On Wed, 10 Feb 1999, Peter Kilander wrote:
> what's a cashpoint? William Empson? what is this guy getting at?
cashpoint: British for an ATM
William Empson: literary critic, author of _The 7 Types of Ambiguity_, once a canonical text for English students, back when being a Critic was something one aspired to. He once wrote that it could just as well have been called the 7 Types of Irony. The example of "material" is the 7th type of ambiguity, the ambiguity of opposites, i.e., words like "cleave" that mean both split apart and stick together, or "doubt", which now means doubt, but in Shakespeare's time meant "don't doubt," and so at a certain point could be . . . ambiguous.
What this guy's getting at: good question. Empson didn't think ambiguity was bad. He thought it was a sign of complexity and richness. This guy seems to think that Anderson and Jameson have no complexity (nor any backbone). So he's misusing Empson to abuse Anderson and Jameson. I can't judge a man based on three paragraphs, but he seems like a chowderhead.
> Last three paragraphs from David Bromwich's review of Perry Anderson's The
> Origins of Postmodernity and Fredric Jameson's The Cultural Turn that
> appeared in the London Review of Books. Bromwich teaches at the Whitney
> Humanities Center at Yale.
> If one tries to say where the Marxist-Post-Modern encounter has gone wrong,
> the answers are not altogether predictable. Cultural theorists like Jameson
> and Anderson are liable to overrate the importance of the political
> commitments of high-profile artists and critics and philosophers, to say
> nothing of adepts with less definite portfolios. This tendency is a natural
> accompaniment of their intellectualism. But it leads them to overrate in
> turn the social influence of works of art and philosophy and political
> thought. At the same time, they now underrate the effects of ideology - the
> 'bridge of excuses', as Havel called it, between a government and a people
> or a culture and its participants. What is missing in their account is any
> of evidence of the feelings, or even, for it would be something, the false
> consciousness of the feelings of people implicated in the system. All that
> is submerged in a theory whose demand is that people be known as obedient
> consumers, or exploited consumers whose revolt can only emerge through
> modified acts of consumption. Some interesting questions have no chance of
> being answered in this explanatory mode. Are people willing participants in
> the mesh of images that is offered to those who accept it as a total
> environment? And are they so all the way down the line: from the morning TV
> montage of global hotspots, to the afternoon trip to the cashpoint, to the
> evening dose of mood-altering drug?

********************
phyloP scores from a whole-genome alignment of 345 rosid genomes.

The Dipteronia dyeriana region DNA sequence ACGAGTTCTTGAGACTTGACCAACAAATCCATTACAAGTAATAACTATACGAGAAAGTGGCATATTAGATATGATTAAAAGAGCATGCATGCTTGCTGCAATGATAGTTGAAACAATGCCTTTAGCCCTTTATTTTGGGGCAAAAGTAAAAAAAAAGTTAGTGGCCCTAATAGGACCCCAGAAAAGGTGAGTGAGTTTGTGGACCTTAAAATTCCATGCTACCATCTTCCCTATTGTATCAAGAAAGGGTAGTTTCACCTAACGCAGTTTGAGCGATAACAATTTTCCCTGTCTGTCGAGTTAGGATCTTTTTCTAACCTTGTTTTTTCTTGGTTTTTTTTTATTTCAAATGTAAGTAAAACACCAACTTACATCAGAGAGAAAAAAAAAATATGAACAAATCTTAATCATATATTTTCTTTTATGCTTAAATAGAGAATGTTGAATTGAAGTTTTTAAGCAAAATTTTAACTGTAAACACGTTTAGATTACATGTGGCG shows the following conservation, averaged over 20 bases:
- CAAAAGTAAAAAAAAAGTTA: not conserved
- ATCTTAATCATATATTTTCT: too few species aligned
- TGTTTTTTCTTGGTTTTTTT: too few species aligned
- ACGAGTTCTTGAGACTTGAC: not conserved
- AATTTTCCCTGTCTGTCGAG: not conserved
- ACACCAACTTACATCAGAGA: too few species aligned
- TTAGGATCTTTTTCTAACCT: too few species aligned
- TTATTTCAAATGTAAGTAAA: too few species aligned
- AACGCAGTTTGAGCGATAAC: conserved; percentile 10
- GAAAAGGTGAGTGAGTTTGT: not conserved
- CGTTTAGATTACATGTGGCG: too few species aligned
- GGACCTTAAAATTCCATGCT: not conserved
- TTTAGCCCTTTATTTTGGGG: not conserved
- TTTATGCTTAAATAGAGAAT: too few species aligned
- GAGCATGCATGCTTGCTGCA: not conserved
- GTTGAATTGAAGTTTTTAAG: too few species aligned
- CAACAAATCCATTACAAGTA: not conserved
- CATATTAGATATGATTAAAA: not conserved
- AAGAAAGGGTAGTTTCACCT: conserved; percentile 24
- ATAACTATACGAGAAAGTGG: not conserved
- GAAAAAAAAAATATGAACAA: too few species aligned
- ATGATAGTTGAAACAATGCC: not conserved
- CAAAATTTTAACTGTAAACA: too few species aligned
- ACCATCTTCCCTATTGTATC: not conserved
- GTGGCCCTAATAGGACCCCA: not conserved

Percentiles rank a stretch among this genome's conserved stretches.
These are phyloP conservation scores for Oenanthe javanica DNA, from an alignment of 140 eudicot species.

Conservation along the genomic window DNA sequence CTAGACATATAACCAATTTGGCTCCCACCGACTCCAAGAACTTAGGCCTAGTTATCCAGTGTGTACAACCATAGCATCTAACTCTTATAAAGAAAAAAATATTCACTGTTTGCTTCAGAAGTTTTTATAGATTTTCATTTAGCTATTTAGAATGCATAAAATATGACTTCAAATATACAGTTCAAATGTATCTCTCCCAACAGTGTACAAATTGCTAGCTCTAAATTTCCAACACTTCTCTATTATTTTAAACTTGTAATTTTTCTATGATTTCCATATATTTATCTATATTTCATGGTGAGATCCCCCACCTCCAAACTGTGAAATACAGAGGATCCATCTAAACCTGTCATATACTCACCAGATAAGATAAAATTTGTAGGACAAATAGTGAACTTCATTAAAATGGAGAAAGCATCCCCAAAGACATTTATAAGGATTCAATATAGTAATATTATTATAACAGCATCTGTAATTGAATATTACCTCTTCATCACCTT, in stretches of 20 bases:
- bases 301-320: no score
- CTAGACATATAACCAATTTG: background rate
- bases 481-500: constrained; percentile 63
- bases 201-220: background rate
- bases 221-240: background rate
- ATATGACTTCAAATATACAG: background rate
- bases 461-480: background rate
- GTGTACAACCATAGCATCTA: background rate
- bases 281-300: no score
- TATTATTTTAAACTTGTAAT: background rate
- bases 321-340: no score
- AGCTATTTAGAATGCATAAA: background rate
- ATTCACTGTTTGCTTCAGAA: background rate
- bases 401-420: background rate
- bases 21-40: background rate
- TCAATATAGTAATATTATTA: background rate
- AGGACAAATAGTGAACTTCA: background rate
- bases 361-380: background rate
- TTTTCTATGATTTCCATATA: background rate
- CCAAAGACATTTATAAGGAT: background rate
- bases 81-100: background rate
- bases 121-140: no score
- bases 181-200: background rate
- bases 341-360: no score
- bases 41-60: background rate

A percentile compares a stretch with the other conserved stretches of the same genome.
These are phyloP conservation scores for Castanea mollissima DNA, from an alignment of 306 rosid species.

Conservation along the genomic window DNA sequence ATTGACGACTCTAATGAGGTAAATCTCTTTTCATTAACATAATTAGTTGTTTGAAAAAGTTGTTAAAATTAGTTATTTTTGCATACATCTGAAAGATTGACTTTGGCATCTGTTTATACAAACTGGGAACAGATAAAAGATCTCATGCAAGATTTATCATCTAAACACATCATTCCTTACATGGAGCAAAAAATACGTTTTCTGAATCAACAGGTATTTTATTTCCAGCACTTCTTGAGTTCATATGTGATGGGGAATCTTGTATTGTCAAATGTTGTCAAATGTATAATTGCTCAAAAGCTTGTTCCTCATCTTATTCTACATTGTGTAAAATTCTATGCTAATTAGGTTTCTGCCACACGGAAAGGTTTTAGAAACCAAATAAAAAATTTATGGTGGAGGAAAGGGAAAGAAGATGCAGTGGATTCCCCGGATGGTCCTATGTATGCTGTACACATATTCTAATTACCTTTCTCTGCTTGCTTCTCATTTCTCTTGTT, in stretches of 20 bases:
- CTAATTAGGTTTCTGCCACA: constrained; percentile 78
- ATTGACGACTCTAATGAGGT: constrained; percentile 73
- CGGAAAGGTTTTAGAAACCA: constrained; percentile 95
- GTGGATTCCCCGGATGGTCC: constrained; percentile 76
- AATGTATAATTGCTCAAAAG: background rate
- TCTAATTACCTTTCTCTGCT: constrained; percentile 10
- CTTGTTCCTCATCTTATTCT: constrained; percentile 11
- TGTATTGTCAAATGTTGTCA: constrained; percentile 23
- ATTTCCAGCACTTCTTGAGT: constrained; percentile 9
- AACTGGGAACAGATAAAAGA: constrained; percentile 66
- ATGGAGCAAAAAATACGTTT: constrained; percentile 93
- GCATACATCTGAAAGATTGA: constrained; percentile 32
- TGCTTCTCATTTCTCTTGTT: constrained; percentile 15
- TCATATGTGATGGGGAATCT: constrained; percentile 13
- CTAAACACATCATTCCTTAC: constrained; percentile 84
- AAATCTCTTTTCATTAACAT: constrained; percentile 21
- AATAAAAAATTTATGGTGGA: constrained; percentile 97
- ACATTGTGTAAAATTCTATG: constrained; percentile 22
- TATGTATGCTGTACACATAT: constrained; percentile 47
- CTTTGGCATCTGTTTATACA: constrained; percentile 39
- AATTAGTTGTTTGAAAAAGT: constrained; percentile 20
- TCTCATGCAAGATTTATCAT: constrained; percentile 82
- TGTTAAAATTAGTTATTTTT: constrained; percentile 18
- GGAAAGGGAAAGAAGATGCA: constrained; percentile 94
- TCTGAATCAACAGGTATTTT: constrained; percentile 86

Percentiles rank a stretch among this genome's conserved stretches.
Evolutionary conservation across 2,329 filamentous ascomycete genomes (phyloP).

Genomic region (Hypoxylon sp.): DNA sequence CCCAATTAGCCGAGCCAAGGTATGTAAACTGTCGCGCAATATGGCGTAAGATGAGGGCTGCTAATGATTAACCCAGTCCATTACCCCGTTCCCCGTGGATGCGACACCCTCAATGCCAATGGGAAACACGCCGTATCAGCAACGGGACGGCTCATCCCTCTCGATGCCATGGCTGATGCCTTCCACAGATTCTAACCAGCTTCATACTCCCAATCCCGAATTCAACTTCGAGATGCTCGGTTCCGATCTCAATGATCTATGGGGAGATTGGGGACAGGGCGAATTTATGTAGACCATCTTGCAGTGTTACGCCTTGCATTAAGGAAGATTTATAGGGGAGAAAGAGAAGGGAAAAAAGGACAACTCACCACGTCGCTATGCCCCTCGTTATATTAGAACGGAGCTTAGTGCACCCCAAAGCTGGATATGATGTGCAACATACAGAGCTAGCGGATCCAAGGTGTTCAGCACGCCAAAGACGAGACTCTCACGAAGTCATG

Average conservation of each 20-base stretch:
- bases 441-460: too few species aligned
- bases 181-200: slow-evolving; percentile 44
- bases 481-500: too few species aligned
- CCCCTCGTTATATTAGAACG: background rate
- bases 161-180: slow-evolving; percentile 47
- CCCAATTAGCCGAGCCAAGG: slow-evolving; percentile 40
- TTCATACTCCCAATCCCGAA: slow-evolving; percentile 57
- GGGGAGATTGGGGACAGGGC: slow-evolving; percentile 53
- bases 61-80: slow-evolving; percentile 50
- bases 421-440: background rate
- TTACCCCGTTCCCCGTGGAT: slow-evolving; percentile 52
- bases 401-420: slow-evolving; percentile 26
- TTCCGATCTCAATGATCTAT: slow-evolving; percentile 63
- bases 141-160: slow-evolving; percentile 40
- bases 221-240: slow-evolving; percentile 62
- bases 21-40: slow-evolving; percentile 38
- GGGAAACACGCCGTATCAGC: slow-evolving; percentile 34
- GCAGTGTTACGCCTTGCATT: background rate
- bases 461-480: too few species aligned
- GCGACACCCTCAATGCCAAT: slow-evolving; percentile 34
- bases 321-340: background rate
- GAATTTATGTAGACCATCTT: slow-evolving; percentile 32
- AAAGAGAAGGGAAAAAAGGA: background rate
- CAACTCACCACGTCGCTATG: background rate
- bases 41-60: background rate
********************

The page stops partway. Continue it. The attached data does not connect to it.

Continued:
> Political and literary critics are succumbing faster than necessary to the
> cant of the virtual. The surrender may be carried out with complacency by a
> theorist innocent of ideas, for whom it signifies only the triumph of
> engineered sensations. It must be undertaken with a more troubled
> satisfaction by a Marxist. On the current view, Post-Modernism, site of
> total delusion and total reification, enters history to complete the work of
> decomposition already in progress in the global market. The pleasure of the
> result relates to an old slogan, 'Don't build on the good old days, build on
> the bad new days,' a slogan that matched policy of the Thirties - the attack
> on 'social fascism' - by which the German Communist Party broke down with
> social democracy in order to stage a purer confrontation with the Nazis: a
> strategy that at its first trial did not work out well. Perhaps its second
> will be luckier.
> Or perhaps, like the architects Pomo has always written footnotes to, the
> Marxists are now looking East. Empson tells us that in a compostion class he
> taught in Communist Peking, his students would sometimes write: 'The
> Americans are very wicked because they are so material, and the Russians are
> very good because they are so material.' An unconscious switch between
> meanings was necessary to produce the irony there, but a similar exercise
> could come to be performed with a conscious will by the properly knowing. It
> would have the perfection, the flatness, the enigmatic simplicity of a Zen
> koan. The banality of Post-Modernism is so good because it is so material.
> Peter - by the way Rushmore is a GREAT movie, please go see it
__________________________________________________________________________ Michael Pollak................New York City..............mpollak at panix.com